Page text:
You are over your head in debt and think that bankruptcy may be the right solution. However, you must also decide under which chapter of the United States Bankruptcy Code you want to file. For a consumer, the main options include Chapter 7 or Chapter 13. Note that some people file for Chapter 11, but this type of case is rare and often not realistic for consumers.

Most people may tell you that Chapter 7 is the most beneficial type of consumer bankruptcy. A Chapter 7 case can result in the discharge of your qualified debts in six months or less, while a Chapter 13 case requires up to five years of payments before you can receive a discharge. However, from March 2017 to March 2018, bankruptcy courts in the United States received more than 290,000 Chapter 13 petitions, so many people do choose to go this route.

The reality is that whether you should file for Chapter 7 or Chapter 13 depends on your specific circumstances. You should always seek help from a skilled bankruptcy attorney who can review many factors and advise you which may be more beneficial. The following are some brief comparisons of the two types of filings.


In order to qualify for Chapter 7, you must not earn over a certain amount of income. The means test determines whether you earn enough income that the court believes you can afford to pay your debts. If you have too much income, Chapter 13 is a valid option, since there are no maximum income requirements.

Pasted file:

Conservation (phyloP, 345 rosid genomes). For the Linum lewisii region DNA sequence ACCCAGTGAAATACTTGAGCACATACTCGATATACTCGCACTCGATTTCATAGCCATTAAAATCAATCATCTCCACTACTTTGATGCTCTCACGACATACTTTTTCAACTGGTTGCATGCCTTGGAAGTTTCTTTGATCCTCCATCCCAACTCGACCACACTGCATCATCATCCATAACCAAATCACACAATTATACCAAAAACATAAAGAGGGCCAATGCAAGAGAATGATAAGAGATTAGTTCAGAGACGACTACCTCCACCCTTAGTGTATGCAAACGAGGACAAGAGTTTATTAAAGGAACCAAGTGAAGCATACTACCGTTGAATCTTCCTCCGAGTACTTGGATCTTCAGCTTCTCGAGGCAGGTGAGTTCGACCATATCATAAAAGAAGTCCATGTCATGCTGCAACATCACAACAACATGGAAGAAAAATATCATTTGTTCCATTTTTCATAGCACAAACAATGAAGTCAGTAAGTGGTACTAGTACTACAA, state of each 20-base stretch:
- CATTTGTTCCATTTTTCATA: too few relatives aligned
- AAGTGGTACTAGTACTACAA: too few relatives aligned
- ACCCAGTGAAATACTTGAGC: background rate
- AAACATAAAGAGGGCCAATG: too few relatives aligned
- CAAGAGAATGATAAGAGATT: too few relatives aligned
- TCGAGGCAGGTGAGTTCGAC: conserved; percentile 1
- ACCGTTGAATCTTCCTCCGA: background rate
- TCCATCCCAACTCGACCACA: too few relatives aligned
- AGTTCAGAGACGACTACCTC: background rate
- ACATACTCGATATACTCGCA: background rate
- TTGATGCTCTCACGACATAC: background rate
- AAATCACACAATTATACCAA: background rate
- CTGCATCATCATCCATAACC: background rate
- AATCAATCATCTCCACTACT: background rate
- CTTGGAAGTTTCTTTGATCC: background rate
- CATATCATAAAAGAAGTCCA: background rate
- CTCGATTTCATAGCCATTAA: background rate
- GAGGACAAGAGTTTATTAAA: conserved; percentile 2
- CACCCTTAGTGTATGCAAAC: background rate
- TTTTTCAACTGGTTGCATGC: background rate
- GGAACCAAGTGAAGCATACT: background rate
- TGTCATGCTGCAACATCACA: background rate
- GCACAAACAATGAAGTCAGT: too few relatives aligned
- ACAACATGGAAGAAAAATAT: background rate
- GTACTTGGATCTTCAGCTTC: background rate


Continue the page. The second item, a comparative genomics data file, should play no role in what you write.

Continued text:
Before you receive a debt discharge in Chapter 7, the bankruptcy trustee can seize property and assets to pay as much as possible to your creditors. The right lawyer can help you apply exemptions to retain as much of your property as possible, but exemptions will not cover everything in every case. If you have assets or property you want to keep – such as a recent inheritance – Chapter 13 may be the wise choice as it does not involve any type of property liquidation.

Type of Debt

Chapter 7 bankruptcy only discharges certain types of debt, mostly unsecured debts such as medical bills, credit cards, or personal loans. Other than free up cash, Chapter 7 can do little to help you catch up on mortgage or secured auto loan payments. A Chapter 13 case allows you to include mortgage and auto loans arrears in your repayment plan, so you only have to worry about current payments. This is only one way a Chapter 13 case can help prevent foreclosure or repossession.

Do Not Wait to Consult an Experienced St. Louis Bankruptcy Lawyer

In short, there is no one answer to which type of bankruptcy is more beneficial. At the Law Office of Kenneth Carp, we evaluate each client’s situation to help them understand the possible benefits and drawbacks of every option. If you are struggling to pay your debts and want information about possible legal relief, call (636) 947-3600 or contact the office online for a free consultation today.

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